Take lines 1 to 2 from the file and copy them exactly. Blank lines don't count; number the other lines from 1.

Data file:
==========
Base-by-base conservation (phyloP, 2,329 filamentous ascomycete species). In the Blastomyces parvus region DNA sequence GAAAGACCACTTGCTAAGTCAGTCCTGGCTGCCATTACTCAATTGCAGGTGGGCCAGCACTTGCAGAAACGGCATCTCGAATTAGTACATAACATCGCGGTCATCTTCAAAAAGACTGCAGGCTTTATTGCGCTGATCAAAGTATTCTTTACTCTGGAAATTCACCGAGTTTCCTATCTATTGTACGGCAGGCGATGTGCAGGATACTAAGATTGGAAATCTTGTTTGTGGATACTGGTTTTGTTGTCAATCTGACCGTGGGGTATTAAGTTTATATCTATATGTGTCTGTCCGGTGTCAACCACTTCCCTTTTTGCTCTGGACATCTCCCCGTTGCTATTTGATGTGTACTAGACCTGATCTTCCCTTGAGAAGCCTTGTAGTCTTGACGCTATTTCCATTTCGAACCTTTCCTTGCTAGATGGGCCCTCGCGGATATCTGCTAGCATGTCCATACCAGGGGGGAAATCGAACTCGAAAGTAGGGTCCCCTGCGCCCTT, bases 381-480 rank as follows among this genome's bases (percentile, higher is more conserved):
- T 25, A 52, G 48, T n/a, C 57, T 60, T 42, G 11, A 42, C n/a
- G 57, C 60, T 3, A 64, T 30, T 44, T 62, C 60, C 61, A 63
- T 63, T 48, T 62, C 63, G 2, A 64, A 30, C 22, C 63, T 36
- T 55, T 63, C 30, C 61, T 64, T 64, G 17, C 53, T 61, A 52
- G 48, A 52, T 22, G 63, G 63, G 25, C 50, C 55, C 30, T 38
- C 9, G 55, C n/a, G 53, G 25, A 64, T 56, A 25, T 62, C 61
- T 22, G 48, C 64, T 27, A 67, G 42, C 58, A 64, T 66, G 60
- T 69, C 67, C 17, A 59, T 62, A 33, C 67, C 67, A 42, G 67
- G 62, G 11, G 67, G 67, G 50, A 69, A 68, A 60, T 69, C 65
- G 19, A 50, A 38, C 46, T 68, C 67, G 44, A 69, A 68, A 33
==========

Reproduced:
Base-by-base conservation (phyloP, 2,329 filamentous ascomycete species). In the Blastomyces parvus region DNA sequence GAAAGACCACTTGCTAAGTCAGTCCTGGCTGCCATTACTCAATTGCAGGTGGGCCAGCACTTGCAGAAACGGCATCTCGAATTAGTACATAACATCGCGGTCATCTTCAAAAAGACTGCAGGCTTTATTGCGCTGATCAAAGTATTCTTTACTCTGGAAATTCACCGAGTTTCCTATCTATTGTACGGCAGGCGATGTGCAGGATACTAAGATTGGAAATCTTGTTTGTGGATACTGGTTTTGTTGTCAATCTGACCGTGGGGTATTAAGTTTATATCTATATGTGTCTGTCCGGTGTCAACCACTTCCCTTTTTGCTCTGGACATCTCCCCGTTGCTATTTGATGTGTACTAGACCTGATCTTCCCTTGAGAAGCCTTGTAGTCTTGACGCTATTTCCATTTCGAACCTTTCCTTGCTAGATGGGCCCTCGCGGATATCTGCTAGCATGTCCATACCAGGGGGGAAATCGAACTCGAAAGTAGGGTCCCCTGCGCCCTT, bases 381-480 rank as follows among this genome's bases (percentile, higher is more conserved):
- T 25, A 52, G 48, T n/a, C 57, T 60, T 42, G 11, A 42, C n/a